• "Salah [prayer] is not done by animals. Those who do not do salah are animals." — Turkish Professor Mustafa Askar, School of Divinity, Ankara University.

  • Intimidation by Muslim extremists against those who do not follow a strict Islamist lifestyle does indeed produce "results." Physical or verbal attacks against those who do not fast during Ramadan are commonplace all across Turkey. If you happen to find yourself there during Ramadan, stay indoors if you would like to eat, drink or smoke.

  • "If the faith of those who do not do salah is different from that of the professor, murdering them could even bring sawab [reward for Islamic good deeds]. Such are the views that feed the perverse faith and doctrinal background of Muslim terrorists. ... Is this professor aware of the fact that with this claim of his, he could cause the murder of so many innocent people?" — Yasin Ceylan, professor of philosophy, Middle East Technical University, Ankara.

Many Muslims claim that the Islamic month of Ramadan is not simply an exercise in fasting during the day. It is, they say, a chance for "a spiritual boost," "mental peace" or "a moral awakening."

During Ramadan, however, it often seems as if hate speech and intolerance are as rampant as ever, possibly even more -- especially with the "Ramadan TV programs," which are popular.

With the advent of Ramadan, Turkey has not opened only the season of fasting; it has also opened the season of "Ramadan Intolerance."

This frequently consists of statements which threaten or dehumanize those who do not fast. During this season, many national television channels and social media users in Turkey disgorge hatred against those who do not carry out the strictest Islamic requirements.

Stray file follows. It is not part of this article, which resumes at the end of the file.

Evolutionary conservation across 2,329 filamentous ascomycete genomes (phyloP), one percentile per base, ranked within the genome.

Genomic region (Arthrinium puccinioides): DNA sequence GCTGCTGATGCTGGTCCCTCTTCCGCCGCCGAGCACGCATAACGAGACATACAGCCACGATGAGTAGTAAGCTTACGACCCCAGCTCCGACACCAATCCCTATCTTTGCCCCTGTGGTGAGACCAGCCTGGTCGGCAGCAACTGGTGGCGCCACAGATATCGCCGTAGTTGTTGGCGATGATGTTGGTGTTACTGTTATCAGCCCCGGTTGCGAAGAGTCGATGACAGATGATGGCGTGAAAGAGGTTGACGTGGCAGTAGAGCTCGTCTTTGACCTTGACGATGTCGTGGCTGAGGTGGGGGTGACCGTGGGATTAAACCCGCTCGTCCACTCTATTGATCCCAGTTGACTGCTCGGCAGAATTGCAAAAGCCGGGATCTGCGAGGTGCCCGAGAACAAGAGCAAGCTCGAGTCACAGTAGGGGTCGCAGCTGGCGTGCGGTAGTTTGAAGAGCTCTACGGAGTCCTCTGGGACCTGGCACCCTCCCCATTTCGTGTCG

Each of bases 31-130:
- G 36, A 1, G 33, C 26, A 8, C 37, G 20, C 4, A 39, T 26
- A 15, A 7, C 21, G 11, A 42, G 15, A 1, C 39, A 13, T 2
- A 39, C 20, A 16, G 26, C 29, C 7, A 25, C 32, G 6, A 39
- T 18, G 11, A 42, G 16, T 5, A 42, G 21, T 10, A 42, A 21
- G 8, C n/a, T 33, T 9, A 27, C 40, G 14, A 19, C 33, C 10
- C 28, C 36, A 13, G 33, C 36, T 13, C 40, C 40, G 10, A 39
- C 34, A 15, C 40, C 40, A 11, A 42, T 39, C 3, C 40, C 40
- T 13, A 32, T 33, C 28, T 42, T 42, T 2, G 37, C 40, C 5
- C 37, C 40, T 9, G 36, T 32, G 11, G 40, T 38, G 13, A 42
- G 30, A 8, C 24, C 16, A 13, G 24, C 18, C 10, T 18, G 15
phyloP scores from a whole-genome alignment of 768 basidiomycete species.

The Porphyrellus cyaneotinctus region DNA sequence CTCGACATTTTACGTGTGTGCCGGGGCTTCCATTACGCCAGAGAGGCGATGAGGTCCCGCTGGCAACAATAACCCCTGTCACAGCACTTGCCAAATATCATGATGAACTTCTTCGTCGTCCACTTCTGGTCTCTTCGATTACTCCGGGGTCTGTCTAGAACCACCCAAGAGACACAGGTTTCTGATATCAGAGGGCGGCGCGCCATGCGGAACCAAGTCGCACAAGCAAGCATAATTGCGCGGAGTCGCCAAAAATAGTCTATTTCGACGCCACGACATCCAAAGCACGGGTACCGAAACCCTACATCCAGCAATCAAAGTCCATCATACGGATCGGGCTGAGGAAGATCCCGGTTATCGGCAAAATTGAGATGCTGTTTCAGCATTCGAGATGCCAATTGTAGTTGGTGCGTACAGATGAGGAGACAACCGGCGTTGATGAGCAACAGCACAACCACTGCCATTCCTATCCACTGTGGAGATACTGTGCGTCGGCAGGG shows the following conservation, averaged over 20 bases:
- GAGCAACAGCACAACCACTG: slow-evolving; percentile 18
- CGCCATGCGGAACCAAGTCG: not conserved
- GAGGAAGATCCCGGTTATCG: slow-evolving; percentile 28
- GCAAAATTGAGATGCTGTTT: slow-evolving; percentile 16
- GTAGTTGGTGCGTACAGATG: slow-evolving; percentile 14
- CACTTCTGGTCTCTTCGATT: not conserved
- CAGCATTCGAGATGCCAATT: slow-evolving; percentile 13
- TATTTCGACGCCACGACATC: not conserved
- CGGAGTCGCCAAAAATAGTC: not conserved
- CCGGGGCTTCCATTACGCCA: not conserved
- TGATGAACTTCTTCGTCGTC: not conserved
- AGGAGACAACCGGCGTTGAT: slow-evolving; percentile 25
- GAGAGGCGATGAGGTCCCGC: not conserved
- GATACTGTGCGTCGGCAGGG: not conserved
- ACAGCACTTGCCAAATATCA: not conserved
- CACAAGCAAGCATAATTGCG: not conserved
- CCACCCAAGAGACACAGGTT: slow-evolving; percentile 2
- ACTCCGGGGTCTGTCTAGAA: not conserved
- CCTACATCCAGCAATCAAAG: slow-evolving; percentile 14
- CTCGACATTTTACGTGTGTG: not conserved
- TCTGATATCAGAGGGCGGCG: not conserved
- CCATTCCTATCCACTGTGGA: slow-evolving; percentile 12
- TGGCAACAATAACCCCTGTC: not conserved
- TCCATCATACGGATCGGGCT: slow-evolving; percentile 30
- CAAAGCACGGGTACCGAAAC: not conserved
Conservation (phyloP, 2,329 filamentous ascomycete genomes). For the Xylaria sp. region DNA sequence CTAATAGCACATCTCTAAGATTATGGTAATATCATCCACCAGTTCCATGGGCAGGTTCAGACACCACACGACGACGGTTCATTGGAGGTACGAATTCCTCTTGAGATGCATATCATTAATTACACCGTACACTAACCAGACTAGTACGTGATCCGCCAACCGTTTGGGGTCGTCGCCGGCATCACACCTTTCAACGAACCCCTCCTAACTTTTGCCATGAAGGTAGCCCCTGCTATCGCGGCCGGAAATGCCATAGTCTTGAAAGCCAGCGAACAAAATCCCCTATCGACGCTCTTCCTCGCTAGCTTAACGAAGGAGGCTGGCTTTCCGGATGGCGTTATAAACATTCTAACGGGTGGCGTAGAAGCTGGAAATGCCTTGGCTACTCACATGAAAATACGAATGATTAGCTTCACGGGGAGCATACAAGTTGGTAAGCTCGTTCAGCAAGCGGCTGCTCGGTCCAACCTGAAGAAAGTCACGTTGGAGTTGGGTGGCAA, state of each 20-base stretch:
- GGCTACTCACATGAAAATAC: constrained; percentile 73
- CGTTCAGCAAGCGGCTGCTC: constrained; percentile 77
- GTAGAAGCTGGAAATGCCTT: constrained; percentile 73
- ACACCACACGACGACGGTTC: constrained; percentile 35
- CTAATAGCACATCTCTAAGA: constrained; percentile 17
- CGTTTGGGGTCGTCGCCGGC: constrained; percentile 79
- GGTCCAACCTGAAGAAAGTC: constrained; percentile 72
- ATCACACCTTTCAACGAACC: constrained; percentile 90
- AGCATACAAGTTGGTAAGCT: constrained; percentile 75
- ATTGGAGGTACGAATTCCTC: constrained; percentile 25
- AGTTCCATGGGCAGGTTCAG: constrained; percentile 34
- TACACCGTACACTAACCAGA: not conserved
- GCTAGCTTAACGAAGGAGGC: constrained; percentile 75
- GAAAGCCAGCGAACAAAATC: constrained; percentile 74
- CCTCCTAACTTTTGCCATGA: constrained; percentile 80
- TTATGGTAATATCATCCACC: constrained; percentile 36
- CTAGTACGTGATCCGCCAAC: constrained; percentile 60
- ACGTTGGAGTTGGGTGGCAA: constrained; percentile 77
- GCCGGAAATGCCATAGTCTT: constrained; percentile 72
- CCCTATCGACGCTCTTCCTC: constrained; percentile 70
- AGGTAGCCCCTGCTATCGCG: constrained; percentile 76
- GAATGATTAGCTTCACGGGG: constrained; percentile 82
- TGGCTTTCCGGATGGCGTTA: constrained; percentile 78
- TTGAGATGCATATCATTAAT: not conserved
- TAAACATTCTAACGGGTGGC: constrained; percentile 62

Turkish professor Mustafa Askar, at Ankara University's School of Divinity, said on the "Joy of Ramadan" program, aired on the state-funded TRT channel: "Those who do not do Islamic daily prayers are animals."

Askar proclaimed, on June 12, that "no beings other than humans touch the ground with their foreheads [to do sujud, the position of worship in which the forehead, nose, both hands, knees and all toes touch the ground together]. Human beings, he said, were created in a "salah [worship] ergonomic" way, and that is why "humans do sujud."

"Let me put it straight," the professor said. "Salah is not done by animals. Those who do not do salah are animals."

Yasin Ceylan, a professor of philosophy at Ankara's Middle East Technical University, reacted to Askar's statements on his social media account:

"If the claim that 'those who do not do salah are animals' comes from a professor, that could serve as an excuse for the massacres carried out by a terrorist organization such as ISIS. If killing an animal is not considered murder, those who do not do salah may be killed, too.

"Moreover, if the faith of those who fail to do salah is different from that of the professor, murdering them could even bring sawab [a reward for Islamic good deeds]. Such are the views that feed the perverse faith and doctrinal background of Muslim terrorists. The main source of violence is the judgments of minds. Is this professor aware of the fact that with this claim of his, he could cause the murder of so many innocent people?"

Askar, after being criticized by many for his remarks, told the pro-government daily newspaper, Akit:

"My words have been distorted by the enemies of Islam who almost every day hurl insults at Islam and Muslims. I have not strayed from the views I expressed. I am not taking a step back from my words. This is a scholarly evaluation. ... I said what I think is right. But I made a mistake in my choice of words. If there are those offended by my mistake, we apologize."

When journalists asked Nurettin Canikli, Deputy Prime Minister of Turkey, during a press conference in Ankara on June 13, about his views on Askar's statements, Canikli said, "I shall pass on this topic."

Meanwhile, on the June 13 edition of the "Blessing of Ramadan" television program, broadcast on the pro-government Star TV, a viewer asked, "Is it vacip [a religious obligation] to kill those who do not do salah [Islamic daily prayers]?"

"Decrees about giving certain punishments do not rest with individuals," answered Fatih Citlak, the presenter of the program and also a columnist for the pro-government daily, Haberturk.

Later, on Ahsen TV -- an Islamist internet outlet that usually conducts interviews about Islamic issues with the public -- broadcast a video clip shows a child become panic-stricken after seeing his cat eat in the kitchen during Ramadan. He leaves home and starts frantically looking for his father. "Dad!" says the child upon finding him, "the cat has broken the fast!"